The federal district court found in Lyons’ favor in a ruling that was not kind to the LAPD. The court found that LAPD regularly authorized the use of chokeholds in situations where no officer was threatened; that LAPD officers were insufficiently trained on the use of chokeholds and bodily force; that the use of chokeholds carried a high risk of injury or death; and that the continued use of chokeholds in this way “is unconscionable in a civilized society.” Between 1975 and 1980, LAPD officers had used chokeholds nearly 1,000 times. By the time the City’s appeal made it to the Supreme Court, Lyons had collected data showing that between 1975 and 1982, sixteen people—twelve of them Black men—had been killed by LAPD chokeholds. These officers weren’t just bringing a gun to a knife fight. They were bringing a gun AND a potentially lethal chokehold to a fight they had just started, against someone who was just trying to make it through a police encounter without dying.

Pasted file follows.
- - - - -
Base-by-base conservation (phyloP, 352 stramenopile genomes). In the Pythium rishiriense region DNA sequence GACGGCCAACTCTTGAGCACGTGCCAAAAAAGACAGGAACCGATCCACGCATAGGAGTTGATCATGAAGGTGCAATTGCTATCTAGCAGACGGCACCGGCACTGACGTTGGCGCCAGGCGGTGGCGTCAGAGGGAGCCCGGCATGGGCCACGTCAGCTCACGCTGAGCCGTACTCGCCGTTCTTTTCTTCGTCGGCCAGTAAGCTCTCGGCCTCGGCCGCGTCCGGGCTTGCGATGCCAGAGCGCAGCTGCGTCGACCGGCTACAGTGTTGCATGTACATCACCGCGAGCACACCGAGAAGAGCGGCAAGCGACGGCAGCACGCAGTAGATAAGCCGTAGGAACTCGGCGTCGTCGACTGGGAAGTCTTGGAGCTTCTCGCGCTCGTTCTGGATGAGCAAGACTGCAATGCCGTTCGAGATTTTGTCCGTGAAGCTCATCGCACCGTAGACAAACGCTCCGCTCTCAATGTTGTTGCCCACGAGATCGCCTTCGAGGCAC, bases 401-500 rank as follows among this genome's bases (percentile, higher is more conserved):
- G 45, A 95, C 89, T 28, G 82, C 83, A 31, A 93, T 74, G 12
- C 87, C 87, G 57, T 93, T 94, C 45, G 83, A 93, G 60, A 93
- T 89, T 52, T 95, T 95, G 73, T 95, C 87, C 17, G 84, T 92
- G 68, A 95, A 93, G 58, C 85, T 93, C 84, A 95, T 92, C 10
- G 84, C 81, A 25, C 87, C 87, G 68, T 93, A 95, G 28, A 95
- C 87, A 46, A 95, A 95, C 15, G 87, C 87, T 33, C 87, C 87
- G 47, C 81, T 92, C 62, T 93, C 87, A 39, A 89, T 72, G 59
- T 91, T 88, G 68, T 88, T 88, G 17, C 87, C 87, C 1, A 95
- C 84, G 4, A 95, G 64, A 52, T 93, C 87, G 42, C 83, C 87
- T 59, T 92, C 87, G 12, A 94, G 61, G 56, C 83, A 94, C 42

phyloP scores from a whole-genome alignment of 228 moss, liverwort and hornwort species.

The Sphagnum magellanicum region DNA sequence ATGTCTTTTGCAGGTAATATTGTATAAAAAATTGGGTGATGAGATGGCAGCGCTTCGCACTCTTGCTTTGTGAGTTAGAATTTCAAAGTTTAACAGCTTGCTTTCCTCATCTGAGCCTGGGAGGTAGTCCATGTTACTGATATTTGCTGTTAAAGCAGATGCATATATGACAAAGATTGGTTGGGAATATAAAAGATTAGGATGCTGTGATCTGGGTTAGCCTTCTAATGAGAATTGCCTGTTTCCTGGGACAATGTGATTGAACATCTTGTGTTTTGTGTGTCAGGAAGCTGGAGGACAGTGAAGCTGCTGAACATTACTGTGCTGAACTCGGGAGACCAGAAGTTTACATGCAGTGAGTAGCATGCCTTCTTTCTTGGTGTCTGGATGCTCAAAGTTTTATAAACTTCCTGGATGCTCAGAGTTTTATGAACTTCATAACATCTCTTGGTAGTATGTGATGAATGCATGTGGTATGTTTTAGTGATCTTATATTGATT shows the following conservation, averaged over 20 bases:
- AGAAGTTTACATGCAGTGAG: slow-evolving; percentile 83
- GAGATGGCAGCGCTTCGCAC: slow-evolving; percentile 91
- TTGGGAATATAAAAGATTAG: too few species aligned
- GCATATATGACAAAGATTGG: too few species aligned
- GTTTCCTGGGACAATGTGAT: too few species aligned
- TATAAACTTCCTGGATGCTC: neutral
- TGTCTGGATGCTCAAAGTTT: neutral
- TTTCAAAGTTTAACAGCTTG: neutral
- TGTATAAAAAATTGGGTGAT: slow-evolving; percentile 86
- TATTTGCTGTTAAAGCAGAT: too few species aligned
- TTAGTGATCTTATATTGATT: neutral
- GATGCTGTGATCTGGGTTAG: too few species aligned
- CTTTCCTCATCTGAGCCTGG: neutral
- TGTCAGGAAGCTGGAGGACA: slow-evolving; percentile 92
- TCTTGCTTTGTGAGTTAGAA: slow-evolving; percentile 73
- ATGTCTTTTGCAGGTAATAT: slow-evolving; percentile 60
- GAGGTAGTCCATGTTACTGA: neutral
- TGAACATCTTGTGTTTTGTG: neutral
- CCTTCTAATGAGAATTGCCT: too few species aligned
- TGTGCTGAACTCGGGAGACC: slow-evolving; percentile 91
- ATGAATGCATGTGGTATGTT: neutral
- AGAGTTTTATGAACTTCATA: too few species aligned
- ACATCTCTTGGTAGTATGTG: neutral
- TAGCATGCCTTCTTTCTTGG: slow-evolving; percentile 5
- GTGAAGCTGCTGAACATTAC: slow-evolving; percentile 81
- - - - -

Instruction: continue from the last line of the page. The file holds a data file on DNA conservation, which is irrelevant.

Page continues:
At the Supreme Court, though, it was time for five unelected law wizards to wave their gavel wands to make Adolph Lyons’s request for injunctive relief disappear. This was 1983, just fifteen years after the Civil Rights Movement, and the court was frothing at the mouth to undo recent progress. Writing for a 5-4 majority, Justice Byron White set a new rule for plaintiffs seeking injunctions: They had to show a “realistic threat” in the future of being harmed in the same way, and a “sufficient likelihood” that their constitutional rights will be similarly violated again. Even though “there will be certain instances in which strangleholds will be illegally applied and injury and death inflicted on the victim,” White acknowledged, the Court suddenly required a facially impossible burden of plaintiffs—a concrete showing that in the future the police will act in the same way again, on an indiscriminate and widespread basis.